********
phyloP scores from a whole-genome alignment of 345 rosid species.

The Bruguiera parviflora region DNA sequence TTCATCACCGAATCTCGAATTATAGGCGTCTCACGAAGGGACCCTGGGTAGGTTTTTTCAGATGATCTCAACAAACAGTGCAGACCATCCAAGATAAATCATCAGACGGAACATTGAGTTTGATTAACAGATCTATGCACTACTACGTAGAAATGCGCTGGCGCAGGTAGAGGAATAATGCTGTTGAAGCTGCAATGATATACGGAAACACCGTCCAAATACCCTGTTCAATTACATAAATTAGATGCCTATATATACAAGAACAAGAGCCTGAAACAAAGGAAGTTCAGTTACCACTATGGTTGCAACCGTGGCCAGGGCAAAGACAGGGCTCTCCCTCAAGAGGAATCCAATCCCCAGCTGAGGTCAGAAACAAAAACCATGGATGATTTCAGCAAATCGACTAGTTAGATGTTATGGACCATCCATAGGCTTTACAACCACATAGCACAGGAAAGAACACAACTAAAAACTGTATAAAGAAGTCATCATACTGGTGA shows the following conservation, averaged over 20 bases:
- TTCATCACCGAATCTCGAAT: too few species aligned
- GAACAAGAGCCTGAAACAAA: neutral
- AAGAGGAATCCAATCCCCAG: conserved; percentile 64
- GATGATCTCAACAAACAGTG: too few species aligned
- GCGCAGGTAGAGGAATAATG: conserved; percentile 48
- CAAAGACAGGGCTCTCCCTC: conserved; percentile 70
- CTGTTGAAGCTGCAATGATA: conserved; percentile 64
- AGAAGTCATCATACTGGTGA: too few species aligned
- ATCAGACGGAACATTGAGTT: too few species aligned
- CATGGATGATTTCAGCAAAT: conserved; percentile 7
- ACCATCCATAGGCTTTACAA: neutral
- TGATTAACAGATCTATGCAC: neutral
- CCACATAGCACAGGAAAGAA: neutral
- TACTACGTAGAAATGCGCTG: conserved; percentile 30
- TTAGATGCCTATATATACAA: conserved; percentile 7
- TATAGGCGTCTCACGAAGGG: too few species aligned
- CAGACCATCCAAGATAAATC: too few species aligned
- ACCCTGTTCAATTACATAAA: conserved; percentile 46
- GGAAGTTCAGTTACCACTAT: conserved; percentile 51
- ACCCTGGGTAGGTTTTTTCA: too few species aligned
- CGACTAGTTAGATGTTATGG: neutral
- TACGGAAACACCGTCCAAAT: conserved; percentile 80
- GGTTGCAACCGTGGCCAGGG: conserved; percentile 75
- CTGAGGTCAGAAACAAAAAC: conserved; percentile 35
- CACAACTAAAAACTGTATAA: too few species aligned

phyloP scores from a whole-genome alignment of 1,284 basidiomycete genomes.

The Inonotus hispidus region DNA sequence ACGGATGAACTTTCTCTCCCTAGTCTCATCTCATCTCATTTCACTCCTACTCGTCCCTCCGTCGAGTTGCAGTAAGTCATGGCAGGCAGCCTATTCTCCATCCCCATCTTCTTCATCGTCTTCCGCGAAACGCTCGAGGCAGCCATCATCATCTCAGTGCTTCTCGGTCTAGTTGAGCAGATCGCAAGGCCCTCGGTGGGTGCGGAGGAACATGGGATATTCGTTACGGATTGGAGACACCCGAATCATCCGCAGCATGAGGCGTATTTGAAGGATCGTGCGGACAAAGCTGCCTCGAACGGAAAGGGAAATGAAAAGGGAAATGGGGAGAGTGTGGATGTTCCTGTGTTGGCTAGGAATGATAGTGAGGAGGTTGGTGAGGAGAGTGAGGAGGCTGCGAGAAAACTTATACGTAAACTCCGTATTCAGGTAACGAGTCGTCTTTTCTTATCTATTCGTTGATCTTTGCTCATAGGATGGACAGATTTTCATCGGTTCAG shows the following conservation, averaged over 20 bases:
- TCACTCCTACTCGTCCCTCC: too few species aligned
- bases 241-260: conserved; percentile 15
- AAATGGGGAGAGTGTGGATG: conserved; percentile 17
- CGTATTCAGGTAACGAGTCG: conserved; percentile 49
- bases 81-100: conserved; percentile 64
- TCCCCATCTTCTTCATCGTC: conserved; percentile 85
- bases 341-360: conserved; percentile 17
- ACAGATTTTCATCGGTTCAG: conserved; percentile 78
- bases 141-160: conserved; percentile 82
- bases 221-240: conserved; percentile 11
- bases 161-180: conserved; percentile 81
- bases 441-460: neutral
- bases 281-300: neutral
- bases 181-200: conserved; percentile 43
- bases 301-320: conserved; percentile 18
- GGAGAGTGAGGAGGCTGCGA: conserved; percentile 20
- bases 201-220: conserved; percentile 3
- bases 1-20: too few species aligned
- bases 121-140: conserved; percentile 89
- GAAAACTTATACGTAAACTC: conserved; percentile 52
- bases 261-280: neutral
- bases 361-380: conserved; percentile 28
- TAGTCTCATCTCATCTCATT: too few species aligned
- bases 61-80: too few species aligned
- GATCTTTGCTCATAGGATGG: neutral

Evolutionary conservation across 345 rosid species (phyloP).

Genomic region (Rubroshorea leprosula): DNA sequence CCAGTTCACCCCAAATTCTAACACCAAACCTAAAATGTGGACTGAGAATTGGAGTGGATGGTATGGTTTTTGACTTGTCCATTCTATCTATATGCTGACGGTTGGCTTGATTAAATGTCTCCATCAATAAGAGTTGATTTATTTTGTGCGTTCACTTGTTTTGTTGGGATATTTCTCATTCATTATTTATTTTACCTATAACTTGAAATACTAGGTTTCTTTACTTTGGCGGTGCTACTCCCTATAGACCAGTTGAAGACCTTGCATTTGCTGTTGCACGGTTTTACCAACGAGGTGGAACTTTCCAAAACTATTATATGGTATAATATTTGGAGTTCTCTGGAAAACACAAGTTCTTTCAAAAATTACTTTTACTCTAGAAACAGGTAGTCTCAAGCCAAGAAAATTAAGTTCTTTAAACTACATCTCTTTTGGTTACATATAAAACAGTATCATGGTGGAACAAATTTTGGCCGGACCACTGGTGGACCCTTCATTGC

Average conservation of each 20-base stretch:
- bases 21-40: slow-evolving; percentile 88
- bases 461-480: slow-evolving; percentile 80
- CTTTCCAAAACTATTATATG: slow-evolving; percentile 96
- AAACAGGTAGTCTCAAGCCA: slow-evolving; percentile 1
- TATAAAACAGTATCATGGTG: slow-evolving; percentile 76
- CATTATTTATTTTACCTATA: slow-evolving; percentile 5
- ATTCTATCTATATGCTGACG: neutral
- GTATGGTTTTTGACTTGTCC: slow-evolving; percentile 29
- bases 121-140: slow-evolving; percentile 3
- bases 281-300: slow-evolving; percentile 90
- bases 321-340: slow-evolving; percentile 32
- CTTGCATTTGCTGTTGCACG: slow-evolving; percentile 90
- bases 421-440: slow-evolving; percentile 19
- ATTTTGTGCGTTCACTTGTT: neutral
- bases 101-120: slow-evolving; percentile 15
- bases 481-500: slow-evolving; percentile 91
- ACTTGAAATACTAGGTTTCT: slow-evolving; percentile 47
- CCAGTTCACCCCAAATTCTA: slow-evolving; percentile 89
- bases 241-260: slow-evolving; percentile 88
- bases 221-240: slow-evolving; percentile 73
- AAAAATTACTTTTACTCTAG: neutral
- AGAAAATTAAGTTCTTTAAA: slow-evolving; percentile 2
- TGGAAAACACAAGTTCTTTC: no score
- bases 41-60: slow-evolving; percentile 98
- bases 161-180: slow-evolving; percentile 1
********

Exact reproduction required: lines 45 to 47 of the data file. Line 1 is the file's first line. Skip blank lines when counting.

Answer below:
- GGAGAGTGAGGAGGCTGCGA: conserved; percentile 20
- bases 201-220: conserved; percentile 3
- bases 1-20: too few species aligned